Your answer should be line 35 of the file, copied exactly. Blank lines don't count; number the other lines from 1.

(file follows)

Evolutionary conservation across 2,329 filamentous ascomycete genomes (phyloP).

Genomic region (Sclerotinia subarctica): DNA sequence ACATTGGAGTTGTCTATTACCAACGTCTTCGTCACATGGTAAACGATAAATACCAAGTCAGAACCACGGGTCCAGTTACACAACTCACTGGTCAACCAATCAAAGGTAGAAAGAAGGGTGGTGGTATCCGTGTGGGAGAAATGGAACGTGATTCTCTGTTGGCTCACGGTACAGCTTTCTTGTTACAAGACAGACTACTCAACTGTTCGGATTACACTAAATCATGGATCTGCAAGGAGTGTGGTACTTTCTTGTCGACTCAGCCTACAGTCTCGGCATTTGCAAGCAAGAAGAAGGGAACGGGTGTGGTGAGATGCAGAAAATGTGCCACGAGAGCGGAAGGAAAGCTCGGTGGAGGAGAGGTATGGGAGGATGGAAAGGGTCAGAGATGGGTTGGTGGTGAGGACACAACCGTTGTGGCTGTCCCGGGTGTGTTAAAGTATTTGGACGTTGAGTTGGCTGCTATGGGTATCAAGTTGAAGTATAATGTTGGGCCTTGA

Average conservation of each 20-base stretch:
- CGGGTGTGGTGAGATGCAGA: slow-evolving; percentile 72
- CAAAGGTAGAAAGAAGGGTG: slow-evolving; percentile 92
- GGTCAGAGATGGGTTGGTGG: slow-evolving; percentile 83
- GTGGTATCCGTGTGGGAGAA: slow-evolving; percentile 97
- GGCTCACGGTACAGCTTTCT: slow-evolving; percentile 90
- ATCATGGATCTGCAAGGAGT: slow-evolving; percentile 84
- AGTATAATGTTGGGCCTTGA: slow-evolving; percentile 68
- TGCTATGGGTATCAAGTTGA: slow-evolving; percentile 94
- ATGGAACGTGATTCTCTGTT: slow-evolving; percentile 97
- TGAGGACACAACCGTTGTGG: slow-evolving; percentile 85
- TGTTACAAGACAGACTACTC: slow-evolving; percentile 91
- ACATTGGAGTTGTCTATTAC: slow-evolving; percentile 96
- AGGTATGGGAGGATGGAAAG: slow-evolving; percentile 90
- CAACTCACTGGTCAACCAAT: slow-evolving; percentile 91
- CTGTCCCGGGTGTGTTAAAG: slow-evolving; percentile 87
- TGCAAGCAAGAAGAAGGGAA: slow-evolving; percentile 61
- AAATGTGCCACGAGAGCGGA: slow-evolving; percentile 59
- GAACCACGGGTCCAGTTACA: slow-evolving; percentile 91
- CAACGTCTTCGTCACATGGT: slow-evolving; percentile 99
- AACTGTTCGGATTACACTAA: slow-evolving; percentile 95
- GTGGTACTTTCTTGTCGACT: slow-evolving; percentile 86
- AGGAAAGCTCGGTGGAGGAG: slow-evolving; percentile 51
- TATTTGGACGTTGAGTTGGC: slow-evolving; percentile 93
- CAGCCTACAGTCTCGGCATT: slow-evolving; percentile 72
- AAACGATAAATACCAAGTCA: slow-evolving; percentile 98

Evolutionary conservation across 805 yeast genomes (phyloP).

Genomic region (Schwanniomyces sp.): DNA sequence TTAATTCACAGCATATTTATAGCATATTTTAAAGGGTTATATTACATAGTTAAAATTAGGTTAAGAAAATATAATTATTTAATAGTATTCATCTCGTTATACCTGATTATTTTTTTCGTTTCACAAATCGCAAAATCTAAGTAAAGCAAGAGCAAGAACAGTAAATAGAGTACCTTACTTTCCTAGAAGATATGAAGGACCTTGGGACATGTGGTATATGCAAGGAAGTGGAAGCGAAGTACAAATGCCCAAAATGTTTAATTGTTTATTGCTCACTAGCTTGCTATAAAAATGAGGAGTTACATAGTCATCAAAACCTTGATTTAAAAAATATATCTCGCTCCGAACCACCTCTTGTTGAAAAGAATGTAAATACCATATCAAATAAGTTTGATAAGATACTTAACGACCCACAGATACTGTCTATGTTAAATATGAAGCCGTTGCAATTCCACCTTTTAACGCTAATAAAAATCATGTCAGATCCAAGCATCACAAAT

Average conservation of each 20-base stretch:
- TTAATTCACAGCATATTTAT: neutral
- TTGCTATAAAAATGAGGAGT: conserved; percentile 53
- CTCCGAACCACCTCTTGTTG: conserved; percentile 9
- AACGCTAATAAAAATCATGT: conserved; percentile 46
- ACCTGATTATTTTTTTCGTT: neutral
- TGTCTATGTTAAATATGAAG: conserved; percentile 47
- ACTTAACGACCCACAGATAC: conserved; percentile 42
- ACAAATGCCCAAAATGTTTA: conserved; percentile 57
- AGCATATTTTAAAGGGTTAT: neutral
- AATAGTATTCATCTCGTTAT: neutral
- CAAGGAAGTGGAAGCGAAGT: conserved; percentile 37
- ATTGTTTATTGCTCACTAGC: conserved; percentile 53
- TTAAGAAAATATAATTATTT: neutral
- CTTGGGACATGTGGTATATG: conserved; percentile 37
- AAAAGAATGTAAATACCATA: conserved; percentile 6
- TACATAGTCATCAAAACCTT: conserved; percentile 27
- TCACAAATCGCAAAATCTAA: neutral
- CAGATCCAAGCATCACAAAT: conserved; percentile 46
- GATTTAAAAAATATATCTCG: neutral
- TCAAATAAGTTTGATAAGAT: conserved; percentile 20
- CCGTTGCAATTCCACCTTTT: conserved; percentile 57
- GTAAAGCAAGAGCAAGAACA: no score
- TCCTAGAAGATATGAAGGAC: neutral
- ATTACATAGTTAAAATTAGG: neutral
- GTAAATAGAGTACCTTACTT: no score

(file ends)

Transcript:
- AACGCTAATAAAAATCATGT: conserved; percentile 46